The Application of Platos Justice in Contemporary Society

1913 Words Aug 10th, 2011 8 Pages
The Application of Plato’s Justice in Contemporary Society “The result, then, is that more plentiful and better-quality goods are more easily produced if each person does one thing for which he is naturally suited, does it at the right time, and is released from having to do any of the others” (Sayers 21) Despite an existing definition of justice prior to his philosophical works, Plato spent much of his life challenging that definition and introducing his own. He used his famous work The Republic to define justice and outline its implementation within his concept of the “just city.” The Republic was written several thousand years ago, which causes one to question whether or not its contents are still relevant today. The goal of this …show more content…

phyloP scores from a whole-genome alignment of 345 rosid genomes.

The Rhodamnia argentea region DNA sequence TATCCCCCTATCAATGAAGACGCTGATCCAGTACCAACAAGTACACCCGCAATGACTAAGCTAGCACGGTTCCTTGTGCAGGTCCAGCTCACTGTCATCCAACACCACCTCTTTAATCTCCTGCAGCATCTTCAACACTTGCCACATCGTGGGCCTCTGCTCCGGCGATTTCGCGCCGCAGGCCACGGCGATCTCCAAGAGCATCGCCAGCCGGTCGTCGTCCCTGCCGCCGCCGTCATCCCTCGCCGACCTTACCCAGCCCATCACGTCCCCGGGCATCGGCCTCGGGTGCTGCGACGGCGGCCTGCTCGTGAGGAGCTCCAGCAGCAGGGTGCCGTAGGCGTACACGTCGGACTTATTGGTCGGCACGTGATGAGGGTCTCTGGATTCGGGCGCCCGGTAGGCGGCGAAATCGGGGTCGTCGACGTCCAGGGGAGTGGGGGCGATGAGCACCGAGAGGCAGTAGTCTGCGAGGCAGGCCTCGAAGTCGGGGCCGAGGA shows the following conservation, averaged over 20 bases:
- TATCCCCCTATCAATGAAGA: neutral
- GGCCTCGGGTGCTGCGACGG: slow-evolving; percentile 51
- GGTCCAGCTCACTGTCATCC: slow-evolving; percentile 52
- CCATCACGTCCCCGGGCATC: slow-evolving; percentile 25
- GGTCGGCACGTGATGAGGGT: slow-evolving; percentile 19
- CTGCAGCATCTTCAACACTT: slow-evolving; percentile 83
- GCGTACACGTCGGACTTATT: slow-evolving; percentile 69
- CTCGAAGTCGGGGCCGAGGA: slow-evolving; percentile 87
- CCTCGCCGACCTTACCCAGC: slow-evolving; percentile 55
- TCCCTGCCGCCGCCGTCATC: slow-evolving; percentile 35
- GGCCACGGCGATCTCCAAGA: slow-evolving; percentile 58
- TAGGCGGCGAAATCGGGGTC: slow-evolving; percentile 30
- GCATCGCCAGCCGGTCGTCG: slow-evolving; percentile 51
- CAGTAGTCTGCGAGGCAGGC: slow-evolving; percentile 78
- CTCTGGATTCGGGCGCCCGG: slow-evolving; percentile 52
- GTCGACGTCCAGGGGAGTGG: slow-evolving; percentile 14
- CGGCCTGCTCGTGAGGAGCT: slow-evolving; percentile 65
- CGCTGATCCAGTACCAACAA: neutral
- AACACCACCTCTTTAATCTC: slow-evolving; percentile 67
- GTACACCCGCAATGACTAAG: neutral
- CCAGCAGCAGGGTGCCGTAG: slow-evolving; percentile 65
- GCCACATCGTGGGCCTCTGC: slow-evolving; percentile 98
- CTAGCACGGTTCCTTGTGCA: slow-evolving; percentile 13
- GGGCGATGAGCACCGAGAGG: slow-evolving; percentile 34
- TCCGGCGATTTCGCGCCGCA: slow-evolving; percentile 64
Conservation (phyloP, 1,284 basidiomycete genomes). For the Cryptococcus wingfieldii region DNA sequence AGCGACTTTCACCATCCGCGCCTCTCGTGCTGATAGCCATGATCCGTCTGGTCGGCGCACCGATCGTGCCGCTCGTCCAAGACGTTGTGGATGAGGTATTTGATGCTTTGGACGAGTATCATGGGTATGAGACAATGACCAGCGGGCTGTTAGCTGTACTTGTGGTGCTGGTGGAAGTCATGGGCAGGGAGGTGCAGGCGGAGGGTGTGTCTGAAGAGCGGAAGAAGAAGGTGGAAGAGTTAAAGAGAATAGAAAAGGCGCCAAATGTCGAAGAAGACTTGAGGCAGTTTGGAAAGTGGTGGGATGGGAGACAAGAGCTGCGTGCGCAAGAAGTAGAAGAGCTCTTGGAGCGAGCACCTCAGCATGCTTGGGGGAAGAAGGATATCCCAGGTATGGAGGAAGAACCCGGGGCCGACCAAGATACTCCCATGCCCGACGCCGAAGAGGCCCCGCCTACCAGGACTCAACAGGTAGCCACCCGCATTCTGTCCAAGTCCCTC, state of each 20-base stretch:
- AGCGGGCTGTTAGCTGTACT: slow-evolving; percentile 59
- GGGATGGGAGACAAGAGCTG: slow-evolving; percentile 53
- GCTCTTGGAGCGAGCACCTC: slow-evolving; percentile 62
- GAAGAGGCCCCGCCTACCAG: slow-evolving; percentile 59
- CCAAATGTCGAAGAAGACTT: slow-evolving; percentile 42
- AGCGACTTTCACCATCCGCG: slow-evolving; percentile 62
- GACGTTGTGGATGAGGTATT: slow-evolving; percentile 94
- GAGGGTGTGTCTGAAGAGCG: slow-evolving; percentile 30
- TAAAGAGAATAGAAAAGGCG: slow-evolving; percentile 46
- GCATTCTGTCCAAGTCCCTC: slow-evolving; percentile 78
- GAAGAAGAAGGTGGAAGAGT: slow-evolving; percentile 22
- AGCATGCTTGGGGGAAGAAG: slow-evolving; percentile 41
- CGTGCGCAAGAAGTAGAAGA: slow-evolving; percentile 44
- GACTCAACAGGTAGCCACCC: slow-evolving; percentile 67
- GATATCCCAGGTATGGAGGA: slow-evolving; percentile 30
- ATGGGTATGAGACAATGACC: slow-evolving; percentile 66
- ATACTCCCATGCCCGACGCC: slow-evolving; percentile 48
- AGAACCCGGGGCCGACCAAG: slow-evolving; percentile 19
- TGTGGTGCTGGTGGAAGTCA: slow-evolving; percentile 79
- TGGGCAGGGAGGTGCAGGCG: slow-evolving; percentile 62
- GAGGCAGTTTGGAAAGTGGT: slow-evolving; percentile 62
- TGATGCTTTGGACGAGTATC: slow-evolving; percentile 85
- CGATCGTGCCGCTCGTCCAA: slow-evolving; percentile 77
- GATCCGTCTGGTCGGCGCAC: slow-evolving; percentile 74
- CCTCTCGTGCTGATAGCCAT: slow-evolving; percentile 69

A “new” theory came in practice in which the concept of justice was forced to address the question of “how power should be distributed in society” (Burke 14) This “new” form of justice was referred to as “social justice,” or “economic justice,” “justice as fairness,” or “the liberal theory of justice” (Burke 14). This concept of social justice developed further with the growth of industrialization and the development of strength within more and more government structures. Because this form of justice is addressed towards society as a whole it can only be met by the state. “As a basic principle of social order the shift towards social justice required the transfer of any responsibilities from the individual to the state, which “inevitably led to the expansion of the state and the increase of its coercive powers” (Burke 18). Without a doubt this mirrors Plato’s ancient concept of social justice rather closely. Burke’s analysis of the current construct of justice states that the state has been given significant control over the individual within society. This concept is nearly identical to the Plato’s “just city” in which the ruling class, or state in contemporary times, is in control of reason, or right and wrong, within society. While the aforementioned similarity exits quite clearly, this new theory of justice differs quite significantly as well upon closer examination. The shift to a theory of social justice may closely mirror the “just city” construct,
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